One of the things that an expatriate should avoid in choosing a host country where they can settle down is the cost of living. The higher the cost of living of a particular place, the less likely it is for them to consider the place.
If an expatriate wants to move into a place where they can maximize their money’s worth, they should choose a county and city that offers a quality living but is easy on the pocket. If that is the case, then immigrants should check out Johannesburg, the largest city in South Africa and is known to be the City of Gold.
This is because the Mercer Cost of Living Survey of this year identifies Johannesburg as one of the most affordable cities for immigrants. Out of the 143 countries included in the survey, Johannesburg was ranked at number 140. On the other hand, the most expensive cities are Moscow, Tokyo, and London.
Mercer is an international consulting group and the surveys they conduct determine and compare the prices of over 200 items of different cities all over the world. Some of the things they examine are housing cost, transportation, food, and leisure activities. The result of the Mercer survey is useful for multinational companies in setting the salary for the expatriate workers.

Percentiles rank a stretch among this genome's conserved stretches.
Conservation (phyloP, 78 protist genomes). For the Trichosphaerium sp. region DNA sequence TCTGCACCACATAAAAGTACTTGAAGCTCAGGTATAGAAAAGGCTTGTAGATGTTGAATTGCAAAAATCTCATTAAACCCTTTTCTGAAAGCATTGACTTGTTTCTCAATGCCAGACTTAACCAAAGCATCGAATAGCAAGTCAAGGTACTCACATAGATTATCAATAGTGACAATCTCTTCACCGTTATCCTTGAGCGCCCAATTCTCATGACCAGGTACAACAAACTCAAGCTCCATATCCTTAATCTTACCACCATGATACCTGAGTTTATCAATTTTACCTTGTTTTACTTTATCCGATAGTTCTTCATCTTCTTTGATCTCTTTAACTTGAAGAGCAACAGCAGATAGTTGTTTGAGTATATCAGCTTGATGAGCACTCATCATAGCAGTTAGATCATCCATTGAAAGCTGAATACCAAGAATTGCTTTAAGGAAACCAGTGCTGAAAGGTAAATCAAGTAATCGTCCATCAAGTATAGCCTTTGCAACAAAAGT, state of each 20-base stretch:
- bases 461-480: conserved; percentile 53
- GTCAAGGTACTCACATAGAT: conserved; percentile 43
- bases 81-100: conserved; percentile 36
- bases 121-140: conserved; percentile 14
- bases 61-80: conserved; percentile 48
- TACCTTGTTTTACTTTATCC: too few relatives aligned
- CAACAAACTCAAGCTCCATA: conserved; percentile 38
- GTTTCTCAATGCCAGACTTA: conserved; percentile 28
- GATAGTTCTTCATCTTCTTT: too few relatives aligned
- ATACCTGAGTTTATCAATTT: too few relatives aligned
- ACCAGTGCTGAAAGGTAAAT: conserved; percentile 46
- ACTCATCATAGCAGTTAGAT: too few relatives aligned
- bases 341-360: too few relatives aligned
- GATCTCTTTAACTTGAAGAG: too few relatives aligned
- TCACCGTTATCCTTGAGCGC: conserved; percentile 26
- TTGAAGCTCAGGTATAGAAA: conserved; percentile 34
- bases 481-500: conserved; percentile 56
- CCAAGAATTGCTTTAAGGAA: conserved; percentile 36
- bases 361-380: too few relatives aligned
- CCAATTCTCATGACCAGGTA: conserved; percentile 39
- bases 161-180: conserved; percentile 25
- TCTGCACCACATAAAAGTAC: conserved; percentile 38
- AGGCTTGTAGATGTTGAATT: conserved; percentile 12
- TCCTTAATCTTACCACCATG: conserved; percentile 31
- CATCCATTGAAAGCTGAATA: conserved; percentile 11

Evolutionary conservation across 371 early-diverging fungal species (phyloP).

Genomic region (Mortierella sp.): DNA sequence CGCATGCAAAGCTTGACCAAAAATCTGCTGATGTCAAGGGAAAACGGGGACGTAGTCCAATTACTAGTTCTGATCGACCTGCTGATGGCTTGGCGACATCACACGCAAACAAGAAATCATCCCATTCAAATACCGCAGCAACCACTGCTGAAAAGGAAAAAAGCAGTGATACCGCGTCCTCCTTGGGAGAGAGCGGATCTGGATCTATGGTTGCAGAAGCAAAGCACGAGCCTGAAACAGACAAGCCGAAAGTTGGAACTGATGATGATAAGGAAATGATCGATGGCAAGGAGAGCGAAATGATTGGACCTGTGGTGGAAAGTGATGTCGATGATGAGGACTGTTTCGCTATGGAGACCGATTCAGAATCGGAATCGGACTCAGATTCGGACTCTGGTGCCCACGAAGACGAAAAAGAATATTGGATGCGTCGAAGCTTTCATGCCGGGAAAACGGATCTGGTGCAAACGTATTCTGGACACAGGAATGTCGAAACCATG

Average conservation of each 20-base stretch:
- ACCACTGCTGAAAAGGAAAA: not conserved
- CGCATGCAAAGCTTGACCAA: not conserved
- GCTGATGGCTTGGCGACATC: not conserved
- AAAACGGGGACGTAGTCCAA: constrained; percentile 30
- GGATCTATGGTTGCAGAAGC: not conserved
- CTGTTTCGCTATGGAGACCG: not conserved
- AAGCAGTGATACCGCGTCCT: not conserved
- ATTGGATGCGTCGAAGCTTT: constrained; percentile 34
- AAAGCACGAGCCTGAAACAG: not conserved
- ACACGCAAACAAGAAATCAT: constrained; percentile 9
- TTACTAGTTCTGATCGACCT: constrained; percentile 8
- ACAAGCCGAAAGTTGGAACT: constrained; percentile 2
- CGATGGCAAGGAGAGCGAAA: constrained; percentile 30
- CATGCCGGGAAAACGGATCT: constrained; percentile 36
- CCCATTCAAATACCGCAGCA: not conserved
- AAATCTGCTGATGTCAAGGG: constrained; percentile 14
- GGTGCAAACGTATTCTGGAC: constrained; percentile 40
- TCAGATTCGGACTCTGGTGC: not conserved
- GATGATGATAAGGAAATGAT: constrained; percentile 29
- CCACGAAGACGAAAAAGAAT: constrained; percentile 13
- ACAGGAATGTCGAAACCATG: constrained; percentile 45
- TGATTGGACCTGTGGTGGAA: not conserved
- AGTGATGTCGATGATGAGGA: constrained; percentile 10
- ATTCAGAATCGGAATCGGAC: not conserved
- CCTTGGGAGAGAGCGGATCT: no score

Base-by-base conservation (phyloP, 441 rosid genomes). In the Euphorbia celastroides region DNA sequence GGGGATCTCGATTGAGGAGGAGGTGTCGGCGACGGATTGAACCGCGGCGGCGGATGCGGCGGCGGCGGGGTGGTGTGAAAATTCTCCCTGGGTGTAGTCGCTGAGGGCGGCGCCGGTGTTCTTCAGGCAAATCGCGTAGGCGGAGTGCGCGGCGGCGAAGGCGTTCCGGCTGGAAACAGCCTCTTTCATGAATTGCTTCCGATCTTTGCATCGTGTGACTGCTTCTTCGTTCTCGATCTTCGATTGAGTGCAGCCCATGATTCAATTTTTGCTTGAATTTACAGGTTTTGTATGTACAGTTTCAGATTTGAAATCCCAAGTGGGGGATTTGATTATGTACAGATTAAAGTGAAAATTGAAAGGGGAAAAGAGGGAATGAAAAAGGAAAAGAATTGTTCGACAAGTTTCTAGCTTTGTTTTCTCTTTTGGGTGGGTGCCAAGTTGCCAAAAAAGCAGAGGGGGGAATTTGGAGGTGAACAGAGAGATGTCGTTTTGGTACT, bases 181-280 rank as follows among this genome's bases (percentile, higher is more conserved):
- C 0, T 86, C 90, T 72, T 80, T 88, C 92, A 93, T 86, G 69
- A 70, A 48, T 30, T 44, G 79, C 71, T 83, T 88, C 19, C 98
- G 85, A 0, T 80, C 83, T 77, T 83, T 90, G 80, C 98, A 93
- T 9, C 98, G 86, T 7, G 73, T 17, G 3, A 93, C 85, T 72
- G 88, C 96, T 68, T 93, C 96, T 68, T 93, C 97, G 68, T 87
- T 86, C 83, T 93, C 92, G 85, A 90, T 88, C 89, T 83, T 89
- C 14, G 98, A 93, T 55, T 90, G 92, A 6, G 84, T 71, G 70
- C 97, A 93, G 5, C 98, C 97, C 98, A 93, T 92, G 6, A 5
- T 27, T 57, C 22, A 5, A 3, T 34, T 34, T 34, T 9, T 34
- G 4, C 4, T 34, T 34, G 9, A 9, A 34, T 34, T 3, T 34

A posh and unfurnished two-bedroom apartment in Johannesburg only cost around £533.80 a month or $685.15. In Moscow, the cost of that same apartment would greatly differ £2292 a month or $2,942.
In Johannesburg, one can enjoy a cup of coffee for £1, 20 or $1.54. The price of coffee is almost double in Tokyo where a cup of coffee cost £2.57 or 3.2976.
The research manager of Mercer, Yvonne Traber, thinks that the ranking of 2008 was influenced by the present global economic conditions.
Traber said, "Current market conditions have led to the further weakening of the US dollar which, coupled with the strengthening of the Euro and many other currencies, has caused significant changes in this year's rankings.”
The result of the survey also indicates that South Africa has generally become an affordable place for immigrants. The rank of South Africa in the 2007 Mercer survey is 136.